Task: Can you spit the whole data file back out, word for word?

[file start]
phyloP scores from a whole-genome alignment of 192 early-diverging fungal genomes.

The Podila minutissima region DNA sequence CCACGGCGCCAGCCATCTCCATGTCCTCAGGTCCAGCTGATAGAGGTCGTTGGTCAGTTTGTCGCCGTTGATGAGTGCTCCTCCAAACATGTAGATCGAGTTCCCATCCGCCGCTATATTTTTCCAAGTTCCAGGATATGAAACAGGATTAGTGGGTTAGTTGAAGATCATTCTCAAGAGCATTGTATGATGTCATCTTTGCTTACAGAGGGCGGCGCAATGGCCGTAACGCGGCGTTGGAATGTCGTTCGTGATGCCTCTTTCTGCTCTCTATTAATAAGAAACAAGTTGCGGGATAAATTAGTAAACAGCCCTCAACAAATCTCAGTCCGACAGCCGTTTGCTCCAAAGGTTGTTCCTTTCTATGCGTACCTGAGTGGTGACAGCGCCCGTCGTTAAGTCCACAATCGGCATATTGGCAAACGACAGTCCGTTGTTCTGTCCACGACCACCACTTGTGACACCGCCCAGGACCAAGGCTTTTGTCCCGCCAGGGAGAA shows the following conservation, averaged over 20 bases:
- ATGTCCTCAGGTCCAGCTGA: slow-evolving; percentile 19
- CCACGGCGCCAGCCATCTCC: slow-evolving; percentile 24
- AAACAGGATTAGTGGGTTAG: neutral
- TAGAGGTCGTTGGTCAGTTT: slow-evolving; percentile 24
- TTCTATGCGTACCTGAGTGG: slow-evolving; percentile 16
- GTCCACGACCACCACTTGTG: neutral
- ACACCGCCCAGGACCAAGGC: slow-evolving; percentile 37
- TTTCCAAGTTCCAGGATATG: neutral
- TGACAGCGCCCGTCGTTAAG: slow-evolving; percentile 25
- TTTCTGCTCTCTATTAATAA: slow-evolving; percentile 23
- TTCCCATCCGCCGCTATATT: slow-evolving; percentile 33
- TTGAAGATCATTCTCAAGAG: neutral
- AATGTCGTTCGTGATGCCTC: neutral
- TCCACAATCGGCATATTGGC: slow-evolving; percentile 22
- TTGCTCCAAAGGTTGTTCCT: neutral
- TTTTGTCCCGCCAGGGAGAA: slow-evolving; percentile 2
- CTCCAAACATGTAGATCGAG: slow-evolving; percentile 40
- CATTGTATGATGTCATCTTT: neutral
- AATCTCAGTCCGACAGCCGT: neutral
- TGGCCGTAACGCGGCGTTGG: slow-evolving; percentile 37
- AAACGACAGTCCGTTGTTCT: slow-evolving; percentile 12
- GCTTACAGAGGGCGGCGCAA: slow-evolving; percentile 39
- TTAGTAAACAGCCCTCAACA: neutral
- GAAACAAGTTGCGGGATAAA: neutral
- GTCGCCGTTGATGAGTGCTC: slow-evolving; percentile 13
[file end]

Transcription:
phyloP scores from a whole-genome alignment of 192 early-diverging fungal genomes.

The Podila minutissima region DNA sequence CCACGGCGCCAGCCATCTCCATGTCCTCAGGTCCAGCTGATAGAGGTCGTTGGTCAGTTTGTCGCCGTTGATGAGTGCTCCTCCAAACATGTAGATCGAGTTCCCATCCGCCGCTATATTTTTCCAAGTTCCAGGATATGAAACAGGATTAGTGGGTTAGTTGAAGATCATTCTCAAGAGCATTGTATGATGTCATCTTTGCTTACAGAGGGCGGCGCAATGGCCGTAACGCGGCGTTGGAATGTCGTTCGTGATGCCTCTTTCTGCTCTCTATTAATAAGAAACAAGTTGCGGGATAAATTAGTAAACAGCCCTCAACAAATCTCAGTCCGACAGCCGTTTGCTCCAAAGGTTGTTCCTTTCTATGCGTACCTGAGTGGTGACAGCGCCCGTCGTTAAGTCCACAATCGGCATATTGGCAAACGACAGTCCGTTGTTCTGTCCACGACCACCACTTGTGACACCGCCCAGGACCAAGGCTTTTGTCCCGCCAGGGAGAA shows the following conservation, averaged over 20 bases:
- ATGTCCTCAGGTCCAGCTGA: slow-evolving; percentile 19
- CCACGGCGCCAGCCATCTCC: slow-evolving; percentile 24
- AAACAGGATTAGTGGGTTAG: neutral
- TAGAGGTCGTTGGTCAGTTT: slow-evolving; percentile 24
- TTCTATGCGTACCTGAGTGG: slow-evolving; percentile 16
- GTCCACGACCACCACTTGTG: neutral
- ACACCGCCCAGGACCAAGGC: slow-evolving; percentile 37
- TTTCCAAGTTCCAGGATATG: neutral
- TGACAGCGCCCGTCGTTAAG: slow-evolving; percentile 25
- TTTCTGCTCTCTATTAATAA: slow-evolving; percentile 23
- TTCCCATCCGCCGCTATATT: slow-evolving; percentile 33
- TTGAAGATCATTCTCAAGAG: neutral
- AATGTCGTTCGTGATGCCTC: neutral
- TCCACAATCGGCATATTGGC: slow-evolving; percentile 22
- TTGCTCCAAAGGTTGTTCCT: neutral
- TTTTGTCCCGCCAGGGAGAA: slow-evolving; percentile 2
- CTCCAAACATGTAGATCGAG: slow-evolving; percentile 40
- CATTGTATGATGTCATCTTT: neutral
- AATCTCAGTCCGACAGCCGT: neutral
- TGGCCGTAACGCGGCGTTGG: slow-evolving; percentile 37
- AAACGACAGTCCGTTGTTCT: slow-evolving; percentile 12
- GCTTACAGAGGGCGGCGCAA: slow-evolving; percentile 39
- TTAGTAAACAGCCCTCAACA: neutral
- GAAACAAGTTGCGGGATAAA: neutral
- GTCGCCGTTGATGAGTGCTC: slow-evolving; percentile 13